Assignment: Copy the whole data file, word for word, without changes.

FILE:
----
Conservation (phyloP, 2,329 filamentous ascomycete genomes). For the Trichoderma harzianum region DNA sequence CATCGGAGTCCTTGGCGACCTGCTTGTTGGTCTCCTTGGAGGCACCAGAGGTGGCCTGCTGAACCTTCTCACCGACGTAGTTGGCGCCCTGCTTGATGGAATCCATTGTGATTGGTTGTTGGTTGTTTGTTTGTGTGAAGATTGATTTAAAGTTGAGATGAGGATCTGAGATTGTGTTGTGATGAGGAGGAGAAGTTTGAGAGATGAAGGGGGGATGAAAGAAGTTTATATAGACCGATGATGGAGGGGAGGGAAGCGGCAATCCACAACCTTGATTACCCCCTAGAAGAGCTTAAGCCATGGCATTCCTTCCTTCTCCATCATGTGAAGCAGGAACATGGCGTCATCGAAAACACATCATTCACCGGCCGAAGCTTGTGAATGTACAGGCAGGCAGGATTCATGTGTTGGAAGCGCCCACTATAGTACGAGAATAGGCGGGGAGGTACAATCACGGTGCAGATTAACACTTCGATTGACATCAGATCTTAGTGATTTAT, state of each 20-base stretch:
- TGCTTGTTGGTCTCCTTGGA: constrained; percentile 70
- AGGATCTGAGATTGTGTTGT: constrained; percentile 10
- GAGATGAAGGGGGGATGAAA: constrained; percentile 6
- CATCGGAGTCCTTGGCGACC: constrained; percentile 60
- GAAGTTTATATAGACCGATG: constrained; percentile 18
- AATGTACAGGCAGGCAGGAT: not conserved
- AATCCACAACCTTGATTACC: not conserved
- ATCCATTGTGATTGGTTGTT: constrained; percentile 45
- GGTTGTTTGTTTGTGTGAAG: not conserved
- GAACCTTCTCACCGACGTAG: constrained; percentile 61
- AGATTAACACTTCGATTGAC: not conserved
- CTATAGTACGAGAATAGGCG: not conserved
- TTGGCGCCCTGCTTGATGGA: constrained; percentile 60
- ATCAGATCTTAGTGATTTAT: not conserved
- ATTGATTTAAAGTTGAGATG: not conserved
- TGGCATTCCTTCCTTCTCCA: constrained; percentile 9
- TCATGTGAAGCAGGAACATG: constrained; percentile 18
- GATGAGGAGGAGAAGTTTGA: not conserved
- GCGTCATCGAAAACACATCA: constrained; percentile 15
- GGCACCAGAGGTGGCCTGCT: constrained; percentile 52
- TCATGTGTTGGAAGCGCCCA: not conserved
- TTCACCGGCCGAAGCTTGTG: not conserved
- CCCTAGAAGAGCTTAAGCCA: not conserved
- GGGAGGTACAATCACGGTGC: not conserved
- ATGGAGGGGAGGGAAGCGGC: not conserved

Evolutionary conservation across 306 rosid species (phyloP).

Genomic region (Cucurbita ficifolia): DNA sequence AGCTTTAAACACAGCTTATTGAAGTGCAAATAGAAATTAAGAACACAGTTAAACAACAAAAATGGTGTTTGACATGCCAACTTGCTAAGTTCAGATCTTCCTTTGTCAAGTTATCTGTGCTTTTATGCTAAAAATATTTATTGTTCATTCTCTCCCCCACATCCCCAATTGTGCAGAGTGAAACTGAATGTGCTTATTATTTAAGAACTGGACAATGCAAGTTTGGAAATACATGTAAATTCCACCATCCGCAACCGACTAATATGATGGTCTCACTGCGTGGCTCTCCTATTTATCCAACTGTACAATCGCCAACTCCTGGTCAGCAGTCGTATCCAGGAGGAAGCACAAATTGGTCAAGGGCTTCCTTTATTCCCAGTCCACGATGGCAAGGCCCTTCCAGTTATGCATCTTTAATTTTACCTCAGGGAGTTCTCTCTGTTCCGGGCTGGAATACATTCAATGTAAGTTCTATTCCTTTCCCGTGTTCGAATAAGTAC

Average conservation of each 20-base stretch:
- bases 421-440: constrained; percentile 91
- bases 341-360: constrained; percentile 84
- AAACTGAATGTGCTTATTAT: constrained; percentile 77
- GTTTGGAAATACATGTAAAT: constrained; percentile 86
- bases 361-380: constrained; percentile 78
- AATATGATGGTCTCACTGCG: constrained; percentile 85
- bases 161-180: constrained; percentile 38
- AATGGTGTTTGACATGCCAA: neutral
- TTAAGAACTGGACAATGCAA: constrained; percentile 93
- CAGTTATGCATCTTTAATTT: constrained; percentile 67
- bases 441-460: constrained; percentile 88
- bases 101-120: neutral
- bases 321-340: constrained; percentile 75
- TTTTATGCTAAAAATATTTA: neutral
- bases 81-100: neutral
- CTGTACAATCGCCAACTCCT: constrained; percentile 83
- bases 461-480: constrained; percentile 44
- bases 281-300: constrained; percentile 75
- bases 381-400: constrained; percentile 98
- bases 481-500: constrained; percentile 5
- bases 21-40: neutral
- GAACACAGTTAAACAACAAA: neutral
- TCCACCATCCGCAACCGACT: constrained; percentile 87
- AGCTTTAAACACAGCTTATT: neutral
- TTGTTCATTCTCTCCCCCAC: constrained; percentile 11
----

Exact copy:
Conservation (phyloP, 2,329 filamentous ascomycete genomes). For the Trichoderma harzianum region DNA sequence CATCGGAGTCCTTGGCGACCTGCTTGTTGGTCTCCTTGGAGGCACCAGAGGTGGCCTGCTGAACCTTCTCACCGACGTAGTTGGCGCCCTGCTTGATGGAATCCATTGTGATTGGTTGTTGGTTGTTTGTTTGTGTGAAGATTGATTTAAAGTTGAGATGAGGATCTGAGATTGTGTTGTGATGAGGAGGAGAAGTTTGAGAGATGAAGGGGGGATGAAAGAAGTTTATATAGACCGATGATGGAGGGGAGGGAAGCGGCAATCCACAACCTTGATTACCCCCTAGAAGAGCTTAAGCCATGGCATTCCTTCCTTCTCCATCATGTGAAGCAGGAACATGGCGTCATCGAAAACACATCATTCACCGGCCGAAGCTTGTGAATGTACAGGCAGGCAGGATTCATGTGTTGGAAGCGCCCACTATAGTACGAGAATAGGCGGGGAGGTACAATCACGGTGCAGATTAACACTTCGATTGACATCAGATCTTAGTGATTTAT, state of each 20-base stretch:
- TGCTTGTTGGTCTCCTTGGA: constrained; percentile 70
- AGGATCTGAGATTGTGTTGT: constrained; percentile 10
- GAGATGAAGGGGGGATGAAA: constrained; percentile 6
- CATCGGAGTCCTTGGCGACC: constrained; percentile 60
- GAAGTTTATATAGACCGATG: constrained; percentile 18
- AATGTACAGGCAGGCAGGAT: not conserved
- AATCCACAACCTTGATTACC: not conserved
- ATCCATTGTGATTGGTTGTT: constrained; percentile 45
- GGTTGTTTGTTTGTGTGAAG: not conserved
- GAACCTTCTCACCGACGTAG: constrained; percentile 61
- AGATTAACACTTCGATTGAC: not conserved
- CTATAGTACGAGAATAGGCG: not conserved
- TTGGCGCCCTGCTTGATGGA: constrained; percentile 60
- ATCAGATCTTAGTGATTTAT: not conserved
- ATTGATTTAAAGTTGAGATG: not conserved
- TGGCATTCCTTCCTTCTCCA: constrained; percentile 9
- TCATGTGAAGCAGGAACATG: constrained; percentile 18
- GATGAGGAGGAGAAGTTTGA: not conserved
- GCGTCATCGAAAACACATCA: constrained; percentile 15
- GGCACCAGAGGTGGCCTGCT: constrained; percentile 52
- TCATGTGTTGGAAGCGCCCA: not conserved
- TTCACCGGCCGAAGCTTGTG: not conserved
- CCCTAGAAGAGCTTAAGCCA: not conserved
- GGGAGGTACAATCACGGTGC: not conserved
- ATGGAGGGGAGGGAAGCGGC: not conserved

Evolutionary conservation across 306 rosid species (phyloP).

Genomic region (Cucurbita ficifolia): DNA sequence AGCTTTAAACACAGCTTATTGAAGTGCAAATAGAAATTAAGAACACAGTTAAACAACAAAAATGGTGTTTGACATGCCAACTTGCTAAGTTCAGATCTTCCTTTGTCAAGTTATCTGTGCTTTTATGCTAAAAATATTTATTGTTCATTCTCTCCCCCACATCCCCAATTGTGCAGAGTGAAACTGAATGTGCTTATTATTTAAGAACTGGACAATGCAAGTTTGGAAATACATGTAAATTCCACCATCCGCAACCGACTAATATGATGGTCTCACTGCGTGGCTCTCCTATTTATCCAACTGTACAATCGCCAACTCCTGGTCAGCAGTCGTATCCAGGAGGAAGCACAAATTGGTCAAGGGCTTCCTTTATTCCCAGTCCACGATGGCAAGGCCCTTCCAGTTATGCATCTTTAATTTTACCTCAGGGAGTTCTCTCTGTTCCGGGCTGGAATACATTCAATGTAAGTTCTATTCCTTTCCCGTGTTCGAATAAGTAC

Average conservation of each 20-base stretch:
- bases 421-440: constrained; percentile 91
- bases 341-360: constrained; percentile 84
- AAACTGAATGTGCTTATTAT: constrained; percentile 77
- GTTTGGAAATACATGTAAAT: constrained; percentile 86
- bases 361-380: constrained; percentile 78
- AATATGATGGTCTCACTGCG: constrained; percentile 85
- bases 161-180: constrained; percentile 38
- AATGGTGTTTGACATGCCAA: neutral
- TTAAGAACTGGACAATGCAA: constrained; percentile 93
- CAGTTATGCATCTTTAATTT: constrained; percentile 67
- bases 441-460: constrained; percentile 88
- bases 101-120: neutral
- bases 321-340: constrained; percentile 75
- TTTTATGCTAAAAATATTTA: neutral
- bases 81-100: neutral
- CTGTACAATCGCCAACTCCT: constrained; percentile 83
- bases 461-480: constrained; percentile 44
- bases 281-300: constrained; percentile 75
- bases 381-400: constrained; percentile 98
- bases 481-500: constrained; percentile 5
- bases 21-40: neutral
- GAACACAGTTAAACAACAAA: neutral
- TCCACCATCCGCAACCGACT: constrained; percentile 87
- AGCTTTAAACACAGCTTATT: neutral
- TTGTTCATTCTCTCCCCCAC: constrained; percentile 11